I graduated from Yale in 2010,

and since then,

I've earned an MFA in poetry from Johns Hopkins

and an MA in English literature.

I was a very obedient child.

I felt like, you know, as the oldest daughter,

I had to set an example for my younger brothers,

so I listened to what my parents said.

I had a lot of time at the store,

so I would spend my time reading novels,

and then I just started writing poems just naturally

because of a teacher in middle school.

Then I started reading poetry.

Poetry will always be a part of my life.

I will always read. I'll always make time for it.

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"Those Winter Sundays" by Robert Hayden --

"Sundays, too, my father got up early

and put his clothes on in the blue-black cold,

then with cracked hands that ached from labor

in the weekday weather made banked fires blaze.

No one ever thanked him.

I'd wake and hear the cold splintering, breaking.

When the rooms were warm, he'd call,

and slowly I would rise and dress,

fearing the chronic angers of that house,

speaking indifferently to him, who had driven out the cold

and polished my good shoes as well. What did I know?

What did I know of love's austere and lonely offices?"

Reading the poem led to a revelation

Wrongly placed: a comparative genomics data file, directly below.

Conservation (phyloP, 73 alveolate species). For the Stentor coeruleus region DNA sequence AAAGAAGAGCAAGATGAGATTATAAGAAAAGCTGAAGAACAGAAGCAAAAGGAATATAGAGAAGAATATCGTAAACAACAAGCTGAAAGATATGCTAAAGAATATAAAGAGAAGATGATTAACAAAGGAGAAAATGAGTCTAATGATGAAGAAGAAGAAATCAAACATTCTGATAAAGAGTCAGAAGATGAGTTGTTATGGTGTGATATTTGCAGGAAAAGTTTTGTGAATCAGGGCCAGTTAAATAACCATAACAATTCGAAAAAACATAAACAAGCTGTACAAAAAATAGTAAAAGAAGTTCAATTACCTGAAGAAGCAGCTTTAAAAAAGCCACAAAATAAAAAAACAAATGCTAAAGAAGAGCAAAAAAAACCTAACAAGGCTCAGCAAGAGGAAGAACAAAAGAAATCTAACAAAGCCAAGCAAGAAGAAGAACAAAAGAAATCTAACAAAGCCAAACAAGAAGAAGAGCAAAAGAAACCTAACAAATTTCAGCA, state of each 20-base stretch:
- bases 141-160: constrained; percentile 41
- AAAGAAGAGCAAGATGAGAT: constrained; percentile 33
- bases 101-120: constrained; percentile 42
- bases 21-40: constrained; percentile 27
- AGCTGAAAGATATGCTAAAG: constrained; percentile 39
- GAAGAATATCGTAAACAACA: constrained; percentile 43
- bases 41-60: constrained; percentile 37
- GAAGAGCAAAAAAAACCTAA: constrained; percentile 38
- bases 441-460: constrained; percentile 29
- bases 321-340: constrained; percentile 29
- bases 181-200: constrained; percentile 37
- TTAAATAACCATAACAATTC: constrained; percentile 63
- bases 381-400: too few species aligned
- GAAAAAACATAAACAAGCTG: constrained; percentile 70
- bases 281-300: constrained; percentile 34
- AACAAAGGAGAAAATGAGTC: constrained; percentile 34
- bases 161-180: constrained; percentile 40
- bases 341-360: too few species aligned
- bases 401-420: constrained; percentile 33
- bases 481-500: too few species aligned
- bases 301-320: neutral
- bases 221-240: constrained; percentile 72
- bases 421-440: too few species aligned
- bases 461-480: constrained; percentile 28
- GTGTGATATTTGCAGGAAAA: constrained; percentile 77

that needed to happen, I think,

for me to better understand myself, who I am.

So the poem made me think about my family because at that time,

when I first encountered the poem,

it was very easy for me to compare myself

to people who I thought had better lives than me,

whatever that meant,

and this poem made me realize the binaries I was setting up

were false and shallow, you know, superficial.

If I just looked close enough,

everything that I needed was around me.

It stayed with me.

That means that the poem is very good,

you know, if it stays with you.

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I haven't been back here for seven years,

and while I like it here,

I'm looking forward to the next stage in my life.

I think one of the happiest days was getting into Yale.

Everything in my life

that I had done up to that point was affirmed.

Neal's graduation was very important to us, too.

I hope Yale is not the climax of my life

because that would be very sad.

[ Laughs ]

[ Man chanting in foreign language ]

Oh: Like an ethical question, actually,

because I grew up in a working-class background,

and to go into academia was very,

to me, very self-indulgent.

You are reading this book just for you, you know?

Like, there are people out there who are working.

They're like my parents, like, standing up,

like, 13 hours a day, working, and so to...

It's a very luxurious lifestyle compared to that.

I've -- I want to be a working poet.

I don't just want to be a poet, like, applying for grants

and, like, waiting for money.

I cannot live like that.